Nottingham student makes water out of air
A student has designed a machine that uses unwanted fridges to make drinking water out of air.
Nottingham Trent University undergraduate Joseph Wild said his invention could save lives in countries with a water shortage.
The solar powered contraption makes clean water by condensing moisture.
It is on display at the university's degree show alongside a seatbelt specifically for arthritis sufferers designed by Christopher Fox.
The water machine is designed for use in humid areas and uses repurposed fridges otherwise destined for landfill, providing enough safe drinking water daily for a small family.
It works by drawing the moist air into the cool fridge using old computer fans and passing it through a copper pipe.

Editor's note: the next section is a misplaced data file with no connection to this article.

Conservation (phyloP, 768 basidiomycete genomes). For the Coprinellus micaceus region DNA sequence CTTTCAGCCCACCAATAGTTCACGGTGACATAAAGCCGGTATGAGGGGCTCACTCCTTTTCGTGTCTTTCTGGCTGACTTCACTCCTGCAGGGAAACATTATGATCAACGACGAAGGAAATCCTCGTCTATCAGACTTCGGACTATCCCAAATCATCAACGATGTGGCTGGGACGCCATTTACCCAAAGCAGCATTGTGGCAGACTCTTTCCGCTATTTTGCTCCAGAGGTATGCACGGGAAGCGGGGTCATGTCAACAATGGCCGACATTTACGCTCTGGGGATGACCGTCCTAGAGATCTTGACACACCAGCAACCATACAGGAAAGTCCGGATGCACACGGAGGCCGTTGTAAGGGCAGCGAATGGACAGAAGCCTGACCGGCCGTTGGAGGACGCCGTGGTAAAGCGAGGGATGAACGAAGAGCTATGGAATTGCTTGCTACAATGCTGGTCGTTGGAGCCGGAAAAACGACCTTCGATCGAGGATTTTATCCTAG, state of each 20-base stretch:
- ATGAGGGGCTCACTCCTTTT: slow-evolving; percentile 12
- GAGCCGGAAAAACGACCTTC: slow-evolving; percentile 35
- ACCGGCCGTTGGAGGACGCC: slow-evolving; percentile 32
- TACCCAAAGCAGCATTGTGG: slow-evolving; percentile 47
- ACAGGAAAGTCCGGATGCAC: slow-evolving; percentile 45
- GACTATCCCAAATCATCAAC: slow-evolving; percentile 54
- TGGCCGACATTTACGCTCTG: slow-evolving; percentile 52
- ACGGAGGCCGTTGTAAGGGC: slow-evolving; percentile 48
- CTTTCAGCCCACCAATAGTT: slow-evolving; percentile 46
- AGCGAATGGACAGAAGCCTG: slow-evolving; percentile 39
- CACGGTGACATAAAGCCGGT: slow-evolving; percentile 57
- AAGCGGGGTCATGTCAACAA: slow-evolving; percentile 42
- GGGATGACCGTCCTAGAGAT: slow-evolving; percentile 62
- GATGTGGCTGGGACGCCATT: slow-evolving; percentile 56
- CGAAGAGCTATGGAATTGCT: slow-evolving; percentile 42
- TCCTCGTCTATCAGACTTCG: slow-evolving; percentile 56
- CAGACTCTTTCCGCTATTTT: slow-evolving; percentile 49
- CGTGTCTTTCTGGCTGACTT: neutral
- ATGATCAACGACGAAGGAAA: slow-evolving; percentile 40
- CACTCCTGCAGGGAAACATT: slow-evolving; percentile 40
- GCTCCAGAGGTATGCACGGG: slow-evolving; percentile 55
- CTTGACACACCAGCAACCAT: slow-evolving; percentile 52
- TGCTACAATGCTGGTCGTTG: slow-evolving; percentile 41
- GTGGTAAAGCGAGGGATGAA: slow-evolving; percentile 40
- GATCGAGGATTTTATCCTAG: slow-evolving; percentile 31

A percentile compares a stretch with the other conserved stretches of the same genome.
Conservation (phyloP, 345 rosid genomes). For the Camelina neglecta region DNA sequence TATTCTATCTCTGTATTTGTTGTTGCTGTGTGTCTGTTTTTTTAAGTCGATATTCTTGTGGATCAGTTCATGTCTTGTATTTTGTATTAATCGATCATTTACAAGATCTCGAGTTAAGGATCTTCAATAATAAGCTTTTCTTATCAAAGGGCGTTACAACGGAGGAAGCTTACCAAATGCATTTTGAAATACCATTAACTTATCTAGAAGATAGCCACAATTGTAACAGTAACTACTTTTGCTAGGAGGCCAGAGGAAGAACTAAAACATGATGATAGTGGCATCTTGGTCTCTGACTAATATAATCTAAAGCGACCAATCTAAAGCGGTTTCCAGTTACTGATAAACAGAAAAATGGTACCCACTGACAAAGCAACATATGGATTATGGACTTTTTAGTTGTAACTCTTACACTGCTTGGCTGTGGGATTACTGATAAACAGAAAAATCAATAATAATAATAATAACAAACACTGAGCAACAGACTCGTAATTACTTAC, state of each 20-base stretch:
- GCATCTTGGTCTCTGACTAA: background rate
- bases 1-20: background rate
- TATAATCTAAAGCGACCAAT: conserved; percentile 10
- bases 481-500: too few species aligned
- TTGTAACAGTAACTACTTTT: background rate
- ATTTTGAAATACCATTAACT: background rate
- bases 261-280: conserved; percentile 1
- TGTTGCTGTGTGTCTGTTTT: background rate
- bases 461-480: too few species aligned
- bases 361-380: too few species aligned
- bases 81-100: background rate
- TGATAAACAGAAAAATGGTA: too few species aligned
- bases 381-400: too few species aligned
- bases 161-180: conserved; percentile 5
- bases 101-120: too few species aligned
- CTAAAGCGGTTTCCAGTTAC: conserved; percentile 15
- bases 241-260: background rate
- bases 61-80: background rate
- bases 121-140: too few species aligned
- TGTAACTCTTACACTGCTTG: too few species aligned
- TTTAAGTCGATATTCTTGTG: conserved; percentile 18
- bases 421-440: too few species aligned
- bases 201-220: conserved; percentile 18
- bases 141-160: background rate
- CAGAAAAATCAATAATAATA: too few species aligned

The water condenses and is collected at the bottom of the fridge. A tap means the door does not need to be opened.
Mr Wild said: "Water shortage is one of the world's greatest challenges and more than 768 million people globally lack access to a safe source of water."
He added that it reduces the risk of waterborne diseases.
His design is on display at the university's art and design degree show which runs until 7 June.
Also in the show is a seatbelt to help arthritis sufferers buckle up after Mr Fox discovered many older people struggle.
In his research he discovered people had to ask for help because the buckle was too painful to use.
His invention sees the clasp swap position with the buckle and moved on to the belt.
Other products include a flexible fabric bike lock and a version of the Little Mermaid book.
Some of the text is only visible when sprayed with water.